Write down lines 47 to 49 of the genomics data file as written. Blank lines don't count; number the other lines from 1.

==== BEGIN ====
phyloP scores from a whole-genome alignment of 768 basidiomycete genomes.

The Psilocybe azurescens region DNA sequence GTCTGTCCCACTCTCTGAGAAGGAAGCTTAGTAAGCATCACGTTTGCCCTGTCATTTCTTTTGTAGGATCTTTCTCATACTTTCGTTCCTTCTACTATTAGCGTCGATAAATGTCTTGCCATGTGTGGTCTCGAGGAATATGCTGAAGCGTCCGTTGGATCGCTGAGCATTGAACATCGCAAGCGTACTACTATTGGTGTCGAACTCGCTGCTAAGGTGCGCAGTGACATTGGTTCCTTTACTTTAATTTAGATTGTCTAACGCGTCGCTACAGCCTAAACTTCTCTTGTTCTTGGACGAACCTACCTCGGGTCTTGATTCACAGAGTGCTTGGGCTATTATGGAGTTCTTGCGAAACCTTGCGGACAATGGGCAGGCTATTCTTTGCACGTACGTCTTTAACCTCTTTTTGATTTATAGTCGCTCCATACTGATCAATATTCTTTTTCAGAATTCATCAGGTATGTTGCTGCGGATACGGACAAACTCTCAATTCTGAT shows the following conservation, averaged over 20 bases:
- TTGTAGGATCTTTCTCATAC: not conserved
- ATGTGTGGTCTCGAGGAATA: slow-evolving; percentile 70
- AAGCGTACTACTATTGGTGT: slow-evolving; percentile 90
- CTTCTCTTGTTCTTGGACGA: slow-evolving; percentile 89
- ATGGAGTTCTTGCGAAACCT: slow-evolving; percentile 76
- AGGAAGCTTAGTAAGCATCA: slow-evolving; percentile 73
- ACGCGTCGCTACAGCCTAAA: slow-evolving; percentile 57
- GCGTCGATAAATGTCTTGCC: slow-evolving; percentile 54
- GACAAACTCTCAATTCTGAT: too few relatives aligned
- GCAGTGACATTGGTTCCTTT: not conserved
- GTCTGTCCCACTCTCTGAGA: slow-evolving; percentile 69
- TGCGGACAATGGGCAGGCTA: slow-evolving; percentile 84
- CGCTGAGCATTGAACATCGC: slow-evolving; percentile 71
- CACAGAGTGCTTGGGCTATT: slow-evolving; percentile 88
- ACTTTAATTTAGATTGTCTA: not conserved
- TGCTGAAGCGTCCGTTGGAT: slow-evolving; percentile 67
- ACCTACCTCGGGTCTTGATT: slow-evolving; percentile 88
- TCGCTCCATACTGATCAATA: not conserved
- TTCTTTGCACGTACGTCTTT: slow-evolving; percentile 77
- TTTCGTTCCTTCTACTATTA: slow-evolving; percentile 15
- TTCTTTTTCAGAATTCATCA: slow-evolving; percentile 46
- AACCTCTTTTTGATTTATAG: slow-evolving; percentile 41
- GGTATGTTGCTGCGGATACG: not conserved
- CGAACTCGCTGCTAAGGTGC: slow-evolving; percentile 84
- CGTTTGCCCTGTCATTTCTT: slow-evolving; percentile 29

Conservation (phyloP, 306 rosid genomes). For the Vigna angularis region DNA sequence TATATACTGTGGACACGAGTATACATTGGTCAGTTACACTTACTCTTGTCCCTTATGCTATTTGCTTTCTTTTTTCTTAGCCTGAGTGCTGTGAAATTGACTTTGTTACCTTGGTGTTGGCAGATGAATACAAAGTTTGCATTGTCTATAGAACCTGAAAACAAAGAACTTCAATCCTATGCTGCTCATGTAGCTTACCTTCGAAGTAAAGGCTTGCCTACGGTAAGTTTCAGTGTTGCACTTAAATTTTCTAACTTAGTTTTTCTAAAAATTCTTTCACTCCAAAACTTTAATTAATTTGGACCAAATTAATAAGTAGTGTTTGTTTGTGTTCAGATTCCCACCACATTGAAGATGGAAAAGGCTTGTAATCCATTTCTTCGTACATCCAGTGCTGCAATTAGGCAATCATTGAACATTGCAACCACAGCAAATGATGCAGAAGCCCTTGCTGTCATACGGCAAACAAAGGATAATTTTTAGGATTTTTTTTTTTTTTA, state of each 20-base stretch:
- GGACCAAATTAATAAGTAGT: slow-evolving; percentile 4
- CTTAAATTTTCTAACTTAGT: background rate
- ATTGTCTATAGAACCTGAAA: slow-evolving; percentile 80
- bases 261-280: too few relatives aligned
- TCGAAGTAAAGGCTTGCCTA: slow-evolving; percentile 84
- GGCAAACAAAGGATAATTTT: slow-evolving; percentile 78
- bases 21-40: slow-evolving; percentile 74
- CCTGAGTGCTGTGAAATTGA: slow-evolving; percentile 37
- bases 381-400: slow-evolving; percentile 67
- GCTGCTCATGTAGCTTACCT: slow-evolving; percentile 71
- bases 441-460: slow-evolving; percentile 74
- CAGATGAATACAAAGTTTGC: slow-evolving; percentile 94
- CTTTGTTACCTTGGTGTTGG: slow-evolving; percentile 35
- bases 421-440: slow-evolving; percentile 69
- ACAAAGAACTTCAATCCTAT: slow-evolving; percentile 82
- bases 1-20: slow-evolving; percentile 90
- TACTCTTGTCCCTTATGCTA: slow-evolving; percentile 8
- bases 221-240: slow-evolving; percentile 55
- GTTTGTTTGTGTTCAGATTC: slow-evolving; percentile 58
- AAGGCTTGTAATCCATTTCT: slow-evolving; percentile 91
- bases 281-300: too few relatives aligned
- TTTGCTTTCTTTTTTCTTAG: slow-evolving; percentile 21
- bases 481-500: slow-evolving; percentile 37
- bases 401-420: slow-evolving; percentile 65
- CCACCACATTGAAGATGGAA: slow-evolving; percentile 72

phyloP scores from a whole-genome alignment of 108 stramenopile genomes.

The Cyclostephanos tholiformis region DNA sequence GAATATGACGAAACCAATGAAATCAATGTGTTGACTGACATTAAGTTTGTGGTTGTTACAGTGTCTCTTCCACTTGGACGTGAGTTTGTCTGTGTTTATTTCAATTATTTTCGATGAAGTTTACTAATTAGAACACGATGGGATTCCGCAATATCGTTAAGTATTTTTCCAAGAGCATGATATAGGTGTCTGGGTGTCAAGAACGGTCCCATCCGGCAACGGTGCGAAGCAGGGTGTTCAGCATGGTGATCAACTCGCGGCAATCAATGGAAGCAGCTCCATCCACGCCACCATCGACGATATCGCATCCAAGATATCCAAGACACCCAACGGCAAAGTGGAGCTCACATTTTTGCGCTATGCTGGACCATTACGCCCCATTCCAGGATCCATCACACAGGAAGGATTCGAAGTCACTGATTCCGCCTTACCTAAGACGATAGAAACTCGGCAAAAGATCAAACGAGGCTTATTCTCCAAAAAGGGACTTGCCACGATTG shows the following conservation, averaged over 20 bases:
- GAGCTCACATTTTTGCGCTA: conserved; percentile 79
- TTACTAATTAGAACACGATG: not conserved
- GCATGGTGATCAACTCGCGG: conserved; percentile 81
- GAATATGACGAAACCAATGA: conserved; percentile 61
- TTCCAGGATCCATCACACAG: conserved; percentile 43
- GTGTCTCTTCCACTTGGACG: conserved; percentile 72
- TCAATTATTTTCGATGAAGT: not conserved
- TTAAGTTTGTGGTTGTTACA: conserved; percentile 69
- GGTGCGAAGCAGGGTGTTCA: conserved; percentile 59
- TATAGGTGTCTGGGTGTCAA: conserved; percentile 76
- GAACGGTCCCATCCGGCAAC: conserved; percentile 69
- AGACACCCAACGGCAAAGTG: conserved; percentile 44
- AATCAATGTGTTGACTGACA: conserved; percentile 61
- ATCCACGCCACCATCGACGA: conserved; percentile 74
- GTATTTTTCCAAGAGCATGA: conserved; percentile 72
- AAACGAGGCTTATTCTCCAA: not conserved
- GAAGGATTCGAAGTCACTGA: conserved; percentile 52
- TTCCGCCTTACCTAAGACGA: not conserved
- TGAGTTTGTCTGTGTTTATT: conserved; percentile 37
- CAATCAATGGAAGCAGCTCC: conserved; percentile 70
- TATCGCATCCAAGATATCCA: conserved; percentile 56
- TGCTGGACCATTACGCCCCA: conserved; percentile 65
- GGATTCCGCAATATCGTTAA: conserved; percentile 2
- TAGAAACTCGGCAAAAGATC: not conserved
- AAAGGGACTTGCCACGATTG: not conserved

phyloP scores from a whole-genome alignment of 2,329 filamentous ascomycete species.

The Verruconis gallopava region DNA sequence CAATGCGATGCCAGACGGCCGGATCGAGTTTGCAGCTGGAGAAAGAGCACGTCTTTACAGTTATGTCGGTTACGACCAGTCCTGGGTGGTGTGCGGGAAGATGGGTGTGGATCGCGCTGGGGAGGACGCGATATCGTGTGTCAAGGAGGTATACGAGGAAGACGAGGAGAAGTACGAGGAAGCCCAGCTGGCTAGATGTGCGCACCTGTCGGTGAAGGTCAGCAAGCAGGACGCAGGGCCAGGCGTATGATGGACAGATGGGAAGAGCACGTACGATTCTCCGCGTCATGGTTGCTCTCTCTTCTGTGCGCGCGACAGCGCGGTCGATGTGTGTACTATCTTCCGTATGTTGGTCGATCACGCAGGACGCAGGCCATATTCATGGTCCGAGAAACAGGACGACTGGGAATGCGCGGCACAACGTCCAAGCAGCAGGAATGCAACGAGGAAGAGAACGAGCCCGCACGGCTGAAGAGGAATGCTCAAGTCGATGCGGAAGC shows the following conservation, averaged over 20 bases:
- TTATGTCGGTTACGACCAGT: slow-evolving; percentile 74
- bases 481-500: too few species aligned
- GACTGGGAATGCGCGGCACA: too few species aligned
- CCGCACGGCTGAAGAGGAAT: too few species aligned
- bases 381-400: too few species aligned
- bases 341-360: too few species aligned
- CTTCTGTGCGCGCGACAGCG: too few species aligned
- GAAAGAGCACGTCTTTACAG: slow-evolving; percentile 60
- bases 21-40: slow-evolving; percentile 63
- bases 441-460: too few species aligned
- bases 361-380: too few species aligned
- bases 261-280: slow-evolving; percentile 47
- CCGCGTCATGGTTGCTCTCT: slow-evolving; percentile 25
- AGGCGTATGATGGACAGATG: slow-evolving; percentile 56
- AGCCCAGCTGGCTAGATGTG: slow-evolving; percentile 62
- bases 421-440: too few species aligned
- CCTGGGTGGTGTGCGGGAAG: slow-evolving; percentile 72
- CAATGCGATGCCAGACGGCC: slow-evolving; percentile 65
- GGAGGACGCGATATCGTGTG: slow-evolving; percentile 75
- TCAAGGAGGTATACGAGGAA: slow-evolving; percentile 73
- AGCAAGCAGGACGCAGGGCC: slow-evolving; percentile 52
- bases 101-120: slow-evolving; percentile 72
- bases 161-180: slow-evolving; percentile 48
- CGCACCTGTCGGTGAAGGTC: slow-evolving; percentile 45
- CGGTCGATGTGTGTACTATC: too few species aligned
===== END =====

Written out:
- GTTTGTTTGTGTTCAGATTC: slow-evolving; percentile 58
- AAGGCTTGTAATCCATTTCT: slow-evolving; percentile 91
- bases 281-300: too few relatives aligned